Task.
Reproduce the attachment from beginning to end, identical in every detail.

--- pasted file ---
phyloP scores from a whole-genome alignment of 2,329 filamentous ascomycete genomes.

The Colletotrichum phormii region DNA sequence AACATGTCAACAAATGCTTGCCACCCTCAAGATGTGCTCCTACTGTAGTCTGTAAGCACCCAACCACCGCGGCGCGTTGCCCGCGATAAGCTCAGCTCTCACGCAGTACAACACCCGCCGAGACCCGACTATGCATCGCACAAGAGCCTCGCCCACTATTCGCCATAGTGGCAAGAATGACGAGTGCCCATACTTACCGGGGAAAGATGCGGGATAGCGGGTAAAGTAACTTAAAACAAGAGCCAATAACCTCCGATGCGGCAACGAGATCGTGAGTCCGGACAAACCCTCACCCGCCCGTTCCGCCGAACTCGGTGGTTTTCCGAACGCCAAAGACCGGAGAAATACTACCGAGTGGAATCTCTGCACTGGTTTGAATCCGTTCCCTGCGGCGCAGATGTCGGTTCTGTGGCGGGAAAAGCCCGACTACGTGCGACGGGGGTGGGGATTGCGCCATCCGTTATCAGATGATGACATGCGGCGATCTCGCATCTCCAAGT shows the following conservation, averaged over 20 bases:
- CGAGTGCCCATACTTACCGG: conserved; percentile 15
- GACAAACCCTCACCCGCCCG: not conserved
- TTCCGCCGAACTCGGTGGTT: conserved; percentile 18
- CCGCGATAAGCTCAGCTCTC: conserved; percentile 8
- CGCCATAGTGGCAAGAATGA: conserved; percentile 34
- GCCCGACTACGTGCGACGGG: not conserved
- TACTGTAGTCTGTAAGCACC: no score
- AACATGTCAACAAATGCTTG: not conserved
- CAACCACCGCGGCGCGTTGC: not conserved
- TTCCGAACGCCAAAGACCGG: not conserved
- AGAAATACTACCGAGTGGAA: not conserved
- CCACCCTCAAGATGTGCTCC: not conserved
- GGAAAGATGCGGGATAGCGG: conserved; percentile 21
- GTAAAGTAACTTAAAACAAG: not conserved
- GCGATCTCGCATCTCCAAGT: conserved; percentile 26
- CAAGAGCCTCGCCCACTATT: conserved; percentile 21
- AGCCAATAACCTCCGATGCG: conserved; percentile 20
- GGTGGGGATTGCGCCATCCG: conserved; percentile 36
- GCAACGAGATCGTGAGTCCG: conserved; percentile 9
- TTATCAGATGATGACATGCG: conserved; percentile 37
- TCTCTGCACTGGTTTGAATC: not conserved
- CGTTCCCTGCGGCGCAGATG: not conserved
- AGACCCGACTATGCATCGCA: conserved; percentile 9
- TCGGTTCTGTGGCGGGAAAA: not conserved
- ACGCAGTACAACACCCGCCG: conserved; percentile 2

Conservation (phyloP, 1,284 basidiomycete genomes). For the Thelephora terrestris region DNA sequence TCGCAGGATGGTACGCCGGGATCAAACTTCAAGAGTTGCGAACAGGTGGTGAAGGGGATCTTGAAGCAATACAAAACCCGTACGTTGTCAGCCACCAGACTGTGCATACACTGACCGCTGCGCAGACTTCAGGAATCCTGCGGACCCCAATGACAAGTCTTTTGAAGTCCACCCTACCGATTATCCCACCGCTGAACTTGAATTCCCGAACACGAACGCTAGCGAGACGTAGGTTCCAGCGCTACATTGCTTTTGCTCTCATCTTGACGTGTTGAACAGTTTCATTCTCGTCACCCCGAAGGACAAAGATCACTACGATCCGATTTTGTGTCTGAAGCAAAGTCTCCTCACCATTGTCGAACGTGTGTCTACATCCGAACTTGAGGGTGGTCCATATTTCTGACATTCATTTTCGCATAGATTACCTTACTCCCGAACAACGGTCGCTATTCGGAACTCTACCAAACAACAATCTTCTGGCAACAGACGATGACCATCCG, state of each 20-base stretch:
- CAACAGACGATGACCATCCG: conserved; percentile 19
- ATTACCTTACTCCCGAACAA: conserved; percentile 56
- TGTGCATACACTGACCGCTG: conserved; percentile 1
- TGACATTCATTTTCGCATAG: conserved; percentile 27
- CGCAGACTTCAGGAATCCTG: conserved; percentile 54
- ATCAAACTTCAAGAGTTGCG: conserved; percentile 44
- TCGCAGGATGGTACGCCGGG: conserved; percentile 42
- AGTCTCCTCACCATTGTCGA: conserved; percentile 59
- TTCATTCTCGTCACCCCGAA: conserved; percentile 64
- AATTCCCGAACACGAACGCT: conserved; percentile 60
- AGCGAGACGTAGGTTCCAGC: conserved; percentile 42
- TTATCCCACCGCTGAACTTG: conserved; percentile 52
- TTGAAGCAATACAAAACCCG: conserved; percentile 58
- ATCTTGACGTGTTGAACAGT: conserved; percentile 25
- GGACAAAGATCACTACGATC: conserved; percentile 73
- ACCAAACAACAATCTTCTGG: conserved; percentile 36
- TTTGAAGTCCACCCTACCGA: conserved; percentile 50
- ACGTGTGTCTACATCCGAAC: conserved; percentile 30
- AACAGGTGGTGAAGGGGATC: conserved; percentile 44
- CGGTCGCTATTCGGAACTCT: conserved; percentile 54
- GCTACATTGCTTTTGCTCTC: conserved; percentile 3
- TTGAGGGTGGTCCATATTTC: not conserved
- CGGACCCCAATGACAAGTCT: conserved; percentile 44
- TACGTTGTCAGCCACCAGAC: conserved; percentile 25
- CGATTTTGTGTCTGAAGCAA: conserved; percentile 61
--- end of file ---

phyloP scores from a whole-genome alignment of 2,329 filamentous ascomycete genomes.

The Colletotrichum phormii region DNA sequence AACATGTCAACAAATGCTTGCCACCCTCAAGATGTGCTCCTACTGTAGTCTGTAAGCACCCAACCACCGCGGCGCGTTGCCCGCGATAAGCTCAGCTCTCACGCAGTACAACACCCGCCGAGACCCGACTATGCATCGCACAAGAGCCTCGCCCACTATTCGCCATAGTGGCAAGAATGACGAGTGCCCATACTTACCGGGGAAAGATGCGGGATAGCGGGTAAAGTAACTTAAAACAAGAGCCAATAACCTCCGATGCGGCAACGAGATCGTGAGTCCGGACAAACCCTCACCCGCCCGTTCCGCCGAACTCGGTGGTTTTCCGAACGCCAAAGACCGGAGAAATACTACCGAGTGGAATCTCTGCACTGGTTTGAATCCGTTCCCTGCGGCGCAGATGTCGGTTCTGTGGCGGGAAAAGCCCGACTACGTGCGACGGGGGTGGGGATTGCGCCATCCGTTATCAGATGATGACATGCGGCGATCTCGCATCTCCAAGT shows the following conservation, averaged over 20 bases:
- CGAGTGCCCATACTTACCGG: conserved; percentile 15
- GACAAACCCTCACCCGCCCG: not conserved
- TTCCGCCGAACTCGGTGGTT: conserved; percentile 18
- CCGCGATAAGCTCAGCTCTC: conserved; percentile 8
- CGCCATAGTGGCAAGAATGA: conserved; percentile 34
- GCCCGACTACGTGCGACGGG: not conserved
- TACTGTAGTCTGTAAGCACC: no score
- AACATGTCAACAAATGCTTG: not conserved
- CAACCACCGCGGCGCGTTGC: not conserved
- TTCCGAACGCCAAAGACCGG: not conserved
- AGAAATACTACCGAGTGGAA: not conserved
- CCACCCTCAAGATGTGCTCC: not conserved
- GGAAAGATGCGGGATAGCGG: conserved; percentile 21
- GTAAAGTAACTTAAAACAAG: not conserved
- GCGATCTCGCATCTCCAAGT: conserved; percentile 26
- CAAGAGCCTCGCCCACTATT: conserved; percentile 21
- AGCCAATAACCTCCGATGCG: conserved; percentile 20
- GGTGGGGATTGCGCCATCCG: conserved; percentile 36
- GCAACGAGATCGTGAGTCCG: conserved; percentile 9
- TTATCAGATGATGACATGCG: conserved; percentile 37
- TCTCTGCACTGGTTTGAATC: not conserved
- CGTTCCCTGCGGCGCAGATG: not conserved
- AGACCCGACTATGCATCGCA: conserved; percentile 9
- TCGGTTCTGTGGCGGGAAAA: not conserved
- ACGCAGTACAACACCCGCCG: conserved; percentile 2

Conservation (phyloP, 1,284 basidiomycete genomes). For the Thelephora terrestris region DNA sequence TCGCAGGATGGTACGCCGGGATCAAACTTCAAGAGTTGCGAACAGGTGGTGAAGGGGATCTTGAAGCAATACAAAACCCGTACGTTGTCAGCCACCAGACTGTGCATACACTGACCGCTGCGCAGACTTCAGGAATCCTGCGGACCCCAATGACAAGTCTTTTGAAGTCCACCCTACCGATTATCCCACCGCTGAACTTGAATTCCCGAACACGAACGCTAGCGAGACGTAGGTTCCAGCGCTACATTGCTTTTGCTCTCATCTTGACGTGTTGAACAGTTTCATTCTCGTCACCCCGAAGGACAAAGATCACTACGATCCGATTTTGTGTCTGAAGCAAAGTCTCCTCACCATTGTCGAACGTGTGTCTACATCCGAACTTGAGGGTGGTCCATATTTCTGACATTCATTTTCGCATAGATTACCTTACTCCCGAACAACGGTCGCTATTCGGAACTCTACCAAACAACAATCTTCTGGCAACAGACGATGACCATCCG, state of each 20-base stretch:
- CAACAGACGATGACCATCCG: conserved; percentile 19
- ATTACCTTACTCCCGAACAA: conserved; percentile 56
- TGTGCATACACTGACCGCTG: conserved; percentile 1
- TGACATTCATTTTCGCATAG: conserved; percentile 27
- CGCAGACTTCAGGAATCCTG: conserved; percentile 54
- ATCAAACTTCAAGAGTTGCG: conserved; percentile 44
- TCGCAGGATGGTACGCCGGG: conserved; percentile 42
- AGTCTCCTCACCATTGTCGA: conserved; percentile 59
- TTCATTCTCGTCACCCCGAA: conserved; percentile 64
- AATTCCCGAACACGAACGCT: conserved; percentile 60
- AGCGAGACGTAGGTTCCAGC: conserved; percentile 42
- TTATCCCACCGCTGAACTTG: conserved; percentile 52
- TTGAAGCAATACAAAACCCG: conserved; percentile 58
- ATCTTGACGTGTTGAACAGT: conserved; percentile 25
- GGACAAAGATCACTACGATC: conserved; percentile 73
- ACCAAACAACAATCTTCTGG: conserved; percentile 36
- TTTGAAGTCCACCCTACCGA: conserved; percentile 50
- ACGTGTGTCTACATCCGAAC: conserved; percentile 30
- AACAGGTGGTGAAGGGGATC: conserved; percentile 44
- CGGTCGCTATTCGGAACTCT: conserved; percentile 54
- GCTACATTGCTTTTGCTCTC: conserved; percentile 3
- TTGAGGGTGGTCCATATTTC: not conserved
- CGGACCCCAATGACAAGTCT: conserved; percentile 44
- TACGTTGTCAGCCACCAGAC: conserved; percentile 25
- CGATTTTGTGTCTGAAGCAA: conserved; percentile 61